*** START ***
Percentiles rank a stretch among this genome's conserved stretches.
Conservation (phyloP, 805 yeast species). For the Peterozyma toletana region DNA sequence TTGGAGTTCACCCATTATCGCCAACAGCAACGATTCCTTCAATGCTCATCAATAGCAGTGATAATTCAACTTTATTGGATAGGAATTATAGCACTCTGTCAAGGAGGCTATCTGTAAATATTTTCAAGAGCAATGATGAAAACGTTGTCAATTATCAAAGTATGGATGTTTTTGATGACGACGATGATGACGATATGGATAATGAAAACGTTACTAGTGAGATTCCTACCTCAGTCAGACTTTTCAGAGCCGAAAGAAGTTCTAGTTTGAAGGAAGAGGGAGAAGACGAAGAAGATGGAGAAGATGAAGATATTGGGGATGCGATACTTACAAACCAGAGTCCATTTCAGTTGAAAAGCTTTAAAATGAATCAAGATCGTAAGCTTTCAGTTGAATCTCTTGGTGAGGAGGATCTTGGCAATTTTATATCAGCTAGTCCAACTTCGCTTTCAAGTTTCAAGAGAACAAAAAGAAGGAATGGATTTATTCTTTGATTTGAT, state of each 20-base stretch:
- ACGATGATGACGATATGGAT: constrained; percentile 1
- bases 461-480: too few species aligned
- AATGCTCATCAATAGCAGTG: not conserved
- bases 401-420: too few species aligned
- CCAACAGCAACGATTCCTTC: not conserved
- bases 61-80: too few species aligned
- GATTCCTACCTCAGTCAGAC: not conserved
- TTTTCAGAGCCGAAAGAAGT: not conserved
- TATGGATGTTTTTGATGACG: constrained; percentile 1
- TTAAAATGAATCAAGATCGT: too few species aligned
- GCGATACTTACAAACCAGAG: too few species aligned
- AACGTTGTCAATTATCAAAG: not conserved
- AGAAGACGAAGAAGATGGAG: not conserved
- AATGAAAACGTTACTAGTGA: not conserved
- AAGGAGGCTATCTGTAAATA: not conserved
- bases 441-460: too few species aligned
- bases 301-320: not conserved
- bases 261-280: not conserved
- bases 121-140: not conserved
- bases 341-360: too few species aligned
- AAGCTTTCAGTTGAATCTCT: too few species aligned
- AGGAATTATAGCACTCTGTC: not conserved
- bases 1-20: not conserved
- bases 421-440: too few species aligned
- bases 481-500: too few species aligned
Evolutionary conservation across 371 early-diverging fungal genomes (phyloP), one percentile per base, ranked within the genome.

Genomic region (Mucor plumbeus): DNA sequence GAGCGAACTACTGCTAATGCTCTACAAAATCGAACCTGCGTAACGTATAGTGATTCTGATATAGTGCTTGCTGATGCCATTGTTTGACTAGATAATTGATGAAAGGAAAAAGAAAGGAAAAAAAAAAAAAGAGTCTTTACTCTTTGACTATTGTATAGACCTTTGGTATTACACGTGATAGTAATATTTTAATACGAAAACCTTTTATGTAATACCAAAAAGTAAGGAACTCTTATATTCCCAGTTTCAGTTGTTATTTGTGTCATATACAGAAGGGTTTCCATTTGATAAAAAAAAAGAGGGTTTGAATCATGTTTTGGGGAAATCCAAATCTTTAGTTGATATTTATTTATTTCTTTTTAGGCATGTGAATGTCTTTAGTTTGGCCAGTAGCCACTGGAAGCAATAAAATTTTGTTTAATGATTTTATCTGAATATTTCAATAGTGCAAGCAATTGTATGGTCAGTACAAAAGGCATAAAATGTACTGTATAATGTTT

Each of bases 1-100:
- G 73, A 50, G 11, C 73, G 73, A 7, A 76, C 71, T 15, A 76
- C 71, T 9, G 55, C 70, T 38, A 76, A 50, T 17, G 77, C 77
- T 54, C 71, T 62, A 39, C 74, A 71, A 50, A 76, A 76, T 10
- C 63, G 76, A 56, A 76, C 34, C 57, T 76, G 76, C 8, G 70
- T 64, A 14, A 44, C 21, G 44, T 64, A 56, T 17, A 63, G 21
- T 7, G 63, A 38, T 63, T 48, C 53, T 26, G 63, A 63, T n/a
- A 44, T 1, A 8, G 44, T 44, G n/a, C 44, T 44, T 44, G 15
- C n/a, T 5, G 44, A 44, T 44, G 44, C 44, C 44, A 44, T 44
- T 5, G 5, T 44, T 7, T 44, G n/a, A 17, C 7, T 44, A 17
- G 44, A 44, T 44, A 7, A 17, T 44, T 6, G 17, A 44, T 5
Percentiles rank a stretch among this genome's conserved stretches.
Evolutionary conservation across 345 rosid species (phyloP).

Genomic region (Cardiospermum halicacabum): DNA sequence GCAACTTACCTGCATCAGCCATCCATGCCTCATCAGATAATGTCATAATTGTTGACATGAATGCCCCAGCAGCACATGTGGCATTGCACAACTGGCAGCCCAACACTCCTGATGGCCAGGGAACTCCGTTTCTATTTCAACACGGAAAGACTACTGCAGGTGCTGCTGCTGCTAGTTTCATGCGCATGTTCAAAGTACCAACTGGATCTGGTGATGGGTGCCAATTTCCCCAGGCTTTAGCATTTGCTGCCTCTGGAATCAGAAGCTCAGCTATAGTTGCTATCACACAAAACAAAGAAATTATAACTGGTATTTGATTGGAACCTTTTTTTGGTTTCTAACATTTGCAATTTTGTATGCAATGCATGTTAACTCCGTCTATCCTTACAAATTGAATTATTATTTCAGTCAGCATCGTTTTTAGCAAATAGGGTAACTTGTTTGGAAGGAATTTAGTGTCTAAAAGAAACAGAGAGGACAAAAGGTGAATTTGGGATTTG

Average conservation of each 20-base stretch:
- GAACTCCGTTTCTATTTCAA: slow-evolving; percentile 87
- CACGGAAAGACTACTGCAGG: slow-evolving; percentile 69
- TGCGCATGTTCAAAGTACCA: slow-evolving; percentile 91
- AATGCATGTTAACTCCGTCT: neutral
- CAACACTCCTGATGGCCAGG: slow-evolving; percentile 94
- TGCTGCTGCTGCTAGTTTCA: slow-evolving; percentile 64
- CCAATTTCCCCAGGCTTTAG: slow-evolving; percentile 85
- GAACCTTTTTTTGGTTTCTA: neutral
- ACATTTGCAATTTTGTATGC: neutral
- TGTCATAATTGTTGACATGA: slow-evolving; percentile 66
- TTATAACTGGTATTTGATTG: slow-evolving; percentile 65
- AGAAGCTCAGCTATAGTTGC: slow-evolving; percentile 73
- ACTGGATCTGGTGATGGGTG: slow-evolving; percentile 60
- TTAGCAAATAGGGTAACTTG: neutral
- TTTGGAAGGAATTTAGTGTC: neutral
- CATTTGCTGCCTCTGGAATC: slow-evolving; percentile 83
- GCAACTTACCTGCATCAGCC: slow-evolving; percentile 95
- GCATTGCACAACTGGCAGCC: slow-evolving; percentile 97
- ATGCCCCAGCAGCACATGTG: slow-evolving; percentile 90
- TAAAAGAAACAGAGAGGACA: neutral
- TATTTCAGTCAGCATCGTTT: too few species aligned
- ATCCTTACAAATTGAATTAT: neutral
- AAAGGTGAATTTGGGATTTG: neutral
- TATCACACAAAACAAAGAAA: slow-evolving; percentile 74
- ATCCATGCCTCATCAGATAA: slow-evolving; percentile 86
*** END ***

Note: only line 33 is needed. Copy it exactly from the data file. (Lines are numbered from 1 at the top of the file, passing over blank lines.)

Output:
- T 54, C 71, T 62, A 39, C 74, A 71, A 50, A 76, A 76, T 10